By BRADEN LAMMERS
One of Charlestown’s marquee employers was the keynote speaker at the city’s final Chamber of Commerce meeting for 2013.While that is not so uncommon, what is worth noting is that the major employer is just more than a year removed from its Chapter 11 bankruptcy filing. St. Catherine Hospital president and CEO Merlyn Knapp gave a presentation to Charlestown business leaders at the chamber of commerce’s last quarterly meeting of the year.
Since filing for bankruptcy protection the hospital has been put up for sale, cut its staff and management, dumped some former contracts and sued the state of Indiana to dig itself out of an $8.3 million hole.
WHAT LED TO THE BANKRUPTCY
When St. Catherine filed for bankruptcy a number of factors were cited as contributing to the hospital’s debt.
Among the issues cited were the national economic hardships in the few years leading into 2012, the increased competition from area hospitals and as Knapp noted, unstable leadership in the form of multiple owners of the hospital.
“Sometimes having too many owners has an effect on the efficiency and effectiveness of running a hospital,” he said. “Continuity of leadership and continuity of ownership is very important to running a community hospital.”
St. Catherine’s Hospital has yet to find a new owner since the bankruptcy filing, but Knapp said the community hospital’s leadership is helping to stabilize the business.
To help restructure the hospital’s debt, Knapp said the hospital has cut its management force, ended a contract with its emergency room contractor and re-negotiated leases with its technology equipment providers to save money.
The hospital still carries an annual payroll of about $6.5 million, that totals about 150 employees. But that’s down by about 30 fewer staff members and management was cut from about 15 or 16 managers to between eight and 10.
Knapp added that when the hospital cut its ties with the emergency room contractor, it hired emergency room physicians — a move he said has saved the hospital more than $200,000 annually.
Another of the hospital’s major issues concerning revenues was a hospital assessment fee that was created by the state of Indiana in Dec. 2011. In that assessment fee, the state, to balance it’s Medicaid costs divided up what was owed by hospitals across the state and sent an invoice to each entity to pay. St. Catherine Hospital was assessed $1.1 million per year, for two years. Knapp said the hospital’s assessment was about $300,000 or $400,000 more than it usually gets paid for Medicaid for patient services.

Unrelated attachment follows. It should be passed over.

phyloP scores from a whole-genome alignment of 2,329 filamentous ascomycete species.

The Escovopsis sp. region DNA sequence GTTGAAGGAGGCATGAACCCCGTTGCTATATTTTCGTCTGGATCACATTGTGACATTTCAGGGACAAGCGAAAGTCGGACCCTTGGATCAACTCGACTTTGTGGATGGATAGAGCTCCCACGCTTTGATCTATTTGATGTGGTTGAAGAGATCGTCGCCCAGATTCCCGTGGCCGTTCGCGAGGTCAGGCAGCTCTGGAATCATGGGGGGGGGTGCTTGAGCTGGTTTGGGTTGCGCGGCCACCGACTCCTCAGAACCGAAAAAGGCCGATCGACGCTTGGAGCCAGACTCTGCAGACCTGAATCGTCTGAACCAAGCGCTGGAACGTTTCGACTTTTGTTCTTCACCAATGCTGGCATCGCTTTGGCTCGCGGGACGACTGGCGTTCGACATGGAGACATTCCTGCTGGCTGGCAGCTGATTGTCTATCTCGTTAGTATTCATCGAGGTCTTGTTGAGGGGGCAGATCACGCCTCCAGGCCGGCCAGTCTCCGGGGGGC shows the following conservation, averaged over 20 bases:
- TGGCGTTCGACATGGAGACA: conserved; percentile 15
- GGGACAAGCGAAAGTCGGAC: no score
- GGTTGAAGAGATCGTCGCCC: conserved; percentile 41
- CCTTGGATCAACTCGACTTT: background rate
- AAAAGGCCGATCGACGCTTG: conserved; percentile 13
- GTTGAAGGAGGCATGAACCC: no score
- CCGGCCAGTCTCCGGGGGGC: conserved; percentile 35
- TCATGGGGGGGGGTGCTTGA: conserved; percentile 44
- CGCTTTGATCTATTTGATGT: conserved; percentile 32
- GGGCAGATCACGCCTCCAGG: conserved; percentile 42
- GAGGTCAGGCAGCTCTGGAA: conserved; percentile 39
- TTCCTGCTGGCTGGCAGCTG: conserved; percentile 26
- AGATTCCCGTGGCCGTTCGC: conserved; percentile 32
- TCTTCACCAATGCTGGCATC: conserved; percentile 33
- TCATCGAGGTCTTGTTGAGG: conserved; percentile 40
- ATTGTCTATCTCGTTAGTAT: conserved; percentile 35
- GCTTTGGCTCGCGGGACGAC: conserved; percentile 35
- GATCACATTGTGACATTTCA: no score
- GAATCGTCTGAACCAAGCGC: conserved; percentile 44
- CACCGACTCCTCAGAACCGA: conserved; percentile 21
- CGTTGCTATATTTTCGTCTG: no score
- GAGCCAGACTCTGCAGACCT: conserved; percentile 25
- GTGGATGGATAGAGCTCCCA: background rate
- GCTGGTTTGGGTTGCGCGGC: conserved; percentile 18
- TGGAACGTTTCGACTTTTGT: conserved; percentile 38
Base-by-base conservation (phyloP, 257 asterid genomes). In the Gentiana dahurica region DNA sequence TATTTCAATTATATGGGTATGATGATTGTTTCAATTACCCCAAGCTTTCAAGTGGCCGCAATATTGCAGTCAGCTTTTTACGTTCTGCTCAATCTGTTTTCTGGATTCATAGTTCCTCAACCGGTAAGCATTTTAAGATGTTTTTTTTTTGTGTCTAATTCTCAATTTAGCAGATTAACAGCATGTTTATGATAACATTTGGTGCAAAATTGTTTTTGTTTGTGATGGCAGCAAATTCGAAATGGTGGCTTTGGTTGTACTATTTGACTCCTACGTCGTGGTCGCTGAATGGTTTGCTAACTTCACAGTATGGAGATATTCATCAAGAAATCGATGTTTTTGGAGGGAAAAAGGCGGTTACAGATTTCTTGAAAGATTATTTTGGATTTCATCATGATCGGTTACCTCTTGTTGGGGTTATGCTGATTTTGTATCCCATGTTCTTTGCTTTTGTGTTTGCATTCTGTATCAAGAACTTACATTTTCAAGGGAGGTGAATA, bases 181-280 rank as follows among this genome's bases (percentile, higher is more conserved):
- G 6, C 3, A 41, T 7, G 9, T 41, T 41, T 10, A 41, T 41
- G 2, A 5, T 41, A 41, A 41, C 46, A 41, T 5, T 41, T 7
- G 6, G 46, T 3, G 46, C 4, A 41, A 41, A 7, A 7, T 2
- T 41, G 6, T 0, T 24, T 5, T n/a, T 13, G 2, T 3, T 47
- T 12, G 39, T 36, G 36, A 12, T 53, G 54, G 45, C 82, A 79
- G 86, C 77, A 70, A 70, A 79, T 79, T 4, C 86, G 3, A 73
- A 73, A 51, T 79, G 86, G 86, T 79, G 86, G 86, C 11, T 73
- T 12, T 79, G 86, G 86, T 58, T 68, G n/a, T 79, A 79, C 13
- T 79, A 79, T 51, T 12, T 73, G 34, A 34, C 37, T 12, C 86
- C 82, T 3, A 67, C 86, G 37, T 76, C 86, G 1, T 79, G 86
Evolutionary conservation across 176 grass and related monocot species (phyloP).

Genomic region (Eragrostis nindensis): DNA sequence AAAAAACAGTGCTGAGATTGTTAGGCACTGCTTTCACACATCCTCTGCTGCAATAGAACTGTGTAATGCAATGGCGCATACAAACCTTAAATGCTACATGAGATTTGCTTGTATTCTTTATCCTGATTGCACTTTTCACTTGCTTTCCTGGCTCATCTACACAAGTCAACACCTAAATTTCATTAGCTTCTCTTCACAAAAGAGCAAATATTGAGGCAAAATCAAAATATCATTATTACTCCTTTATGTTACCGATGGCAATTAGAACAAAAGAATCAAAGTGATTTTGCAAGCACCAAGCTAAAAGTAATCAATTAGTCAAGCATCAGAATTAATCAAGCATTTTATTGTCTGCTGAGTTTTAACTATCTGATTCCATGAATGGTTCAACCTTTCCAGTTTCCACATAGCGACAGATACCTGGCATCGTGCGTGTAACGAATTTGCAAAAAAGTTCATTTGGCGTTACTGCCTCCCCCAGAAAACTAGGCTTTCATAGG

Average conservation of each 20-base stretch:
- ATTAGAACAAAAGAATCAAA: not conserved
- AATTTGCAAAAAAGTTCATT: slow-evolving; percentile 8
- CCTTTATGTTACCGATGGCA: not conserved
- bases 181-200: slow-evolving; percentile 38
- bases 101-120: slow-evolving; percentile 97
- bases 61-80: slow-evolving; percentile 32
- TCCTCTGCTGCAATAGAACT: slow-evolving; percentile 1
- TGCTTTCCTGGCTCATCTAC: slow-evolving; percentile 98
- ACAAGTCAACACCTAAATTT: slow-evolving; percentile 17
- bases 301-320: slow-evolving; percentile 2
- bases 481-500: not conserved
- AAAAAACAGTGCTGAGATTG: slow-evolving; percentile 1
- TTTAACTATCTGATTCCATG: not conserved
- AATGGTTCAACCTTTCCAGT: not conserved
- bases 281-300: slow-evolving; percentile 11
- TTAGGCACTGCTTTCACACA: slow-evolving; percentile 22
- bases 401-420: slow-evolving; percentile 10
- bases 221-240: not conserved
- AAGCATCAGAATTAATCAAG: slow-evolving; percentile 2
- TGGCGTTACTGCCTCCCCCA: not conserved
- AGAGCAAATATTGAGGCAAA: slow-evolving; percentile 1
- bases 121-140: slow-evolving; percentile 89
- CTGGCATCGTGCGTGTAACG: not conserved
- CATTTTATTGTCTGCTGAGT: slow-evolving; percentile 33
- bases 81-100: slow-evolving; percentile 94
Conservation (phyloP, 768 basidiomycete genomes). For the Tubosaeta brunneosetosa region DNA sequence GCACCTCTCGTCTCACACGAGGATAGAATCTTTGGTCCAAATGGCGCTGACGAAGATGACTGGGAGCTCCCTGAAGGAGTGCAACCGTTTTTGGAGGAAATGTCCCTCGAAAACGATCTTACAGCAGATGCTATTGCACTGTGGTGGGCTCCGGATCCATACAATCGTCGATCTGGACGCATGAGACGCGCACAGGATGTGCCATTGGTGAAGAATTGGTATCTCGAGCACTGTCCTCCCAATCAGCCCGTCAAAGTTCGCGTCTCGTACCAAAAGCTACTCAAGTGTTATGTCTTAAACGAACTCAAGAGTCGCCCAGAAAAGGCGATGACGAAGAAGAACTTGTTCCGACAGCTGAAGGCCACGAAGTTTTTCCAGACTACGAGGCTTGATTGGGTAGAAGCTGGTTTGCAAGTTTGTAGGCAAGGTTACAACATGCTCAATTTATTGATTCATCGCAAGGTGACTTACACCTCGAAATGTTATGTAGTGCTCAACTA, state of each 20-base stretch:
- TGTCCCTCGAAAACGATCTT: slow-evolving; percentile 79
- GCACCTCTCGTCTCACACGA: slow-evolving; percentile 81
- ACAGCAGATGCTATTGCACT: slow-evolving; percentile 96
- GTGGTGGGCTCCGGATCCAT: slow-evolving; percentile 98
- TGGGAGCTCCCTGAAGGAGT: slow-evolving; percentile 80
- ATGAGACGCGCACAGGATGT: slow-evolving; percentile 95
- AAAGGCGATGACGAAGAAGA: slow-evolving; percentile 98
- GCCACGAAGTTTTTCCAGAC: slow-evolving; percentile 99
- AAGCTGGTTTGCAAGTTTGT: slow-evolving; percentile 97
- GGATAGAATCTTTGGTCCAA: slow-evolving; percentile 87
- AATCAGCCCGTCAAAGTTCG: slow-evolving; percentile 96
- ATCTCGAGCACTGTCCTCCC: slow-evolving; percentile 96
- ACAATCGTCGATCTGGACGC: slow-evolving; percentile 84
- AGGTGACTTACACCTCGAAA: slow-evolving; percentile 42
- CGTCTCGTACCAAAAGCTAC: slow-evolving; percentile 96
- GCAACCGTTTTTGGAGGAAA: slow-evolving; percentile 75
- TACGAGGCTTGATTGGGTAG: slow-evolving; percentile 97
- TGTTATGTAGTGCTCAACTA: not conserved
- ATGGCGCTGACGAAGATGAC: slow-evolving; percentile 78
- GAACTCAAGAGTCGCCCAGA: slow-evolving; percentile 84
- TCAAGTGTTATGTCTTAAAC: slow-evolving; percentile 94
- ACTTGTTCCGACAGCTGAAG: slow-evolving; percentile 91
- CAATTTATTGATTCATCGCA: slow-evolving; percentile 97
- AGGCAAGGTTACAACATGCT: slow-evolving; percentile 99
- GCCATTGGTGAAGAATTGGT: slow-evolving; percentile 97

“We only get paid roughly $800,000 to $900,000 a year in Medicaid services from the state of Indiana, so there’s no question that there is a shortfall at the hospital in terms of cash flow that related to the Medicaid program,” Knapp said.
The hospital’s response was to sue the state. St. Catherine Hospital, via the lawsuit, was awarded $1.76 million
“That money is not punitive or damages,” Knapp said. “That was the cash that was held back from us over a year-and-a-half. Our business suffered because of it.”
Knapp said the court has awarded St. Catherine Hospital the $1.7 million; however, $600,000 of which is still in dispute via an appeal from the state.
Changes made to the hospital since the bankruptcy filing have already begun to turn around its finances. Since January Knapp said the hospital has remained in the black in all but one month.
To help continue the trend of St. Catherine Hospital maintaining a profit, future plans include placing an emphasis on cardiology and pulmonary services. The hospital is also adding sleep studies, geropsychiatry services — which deals with mental illness in the elderly— and is placing an emphasis on wound service to its care options.
Expectations are also that the Affordable Care Act will help at least one segment of the hospital’s revenue stream.
Medicare and Medicaid programs make up about 60 percent of the hospital’s revenue, Knapp said. Other payments come from insurance companies and about 5 percent of its revenues are made up from individual payers without insurance coverages.
Because there will be a requirement for individuals to carry insurance, Knapp said he expects those payments to increase.
“That business generates more than $1 million in bad debts a year,” he said of individual out-of-pocket expenses. “By saving even 10 percent of that money the hospital would save $100,000.”
But the biggest windfall for the hospital is that it is tied to Charlestown.
“We are the first source available for care in the region,” Knapp said. “I think Charlestown needs this hospital. I think the hospital needs the community.”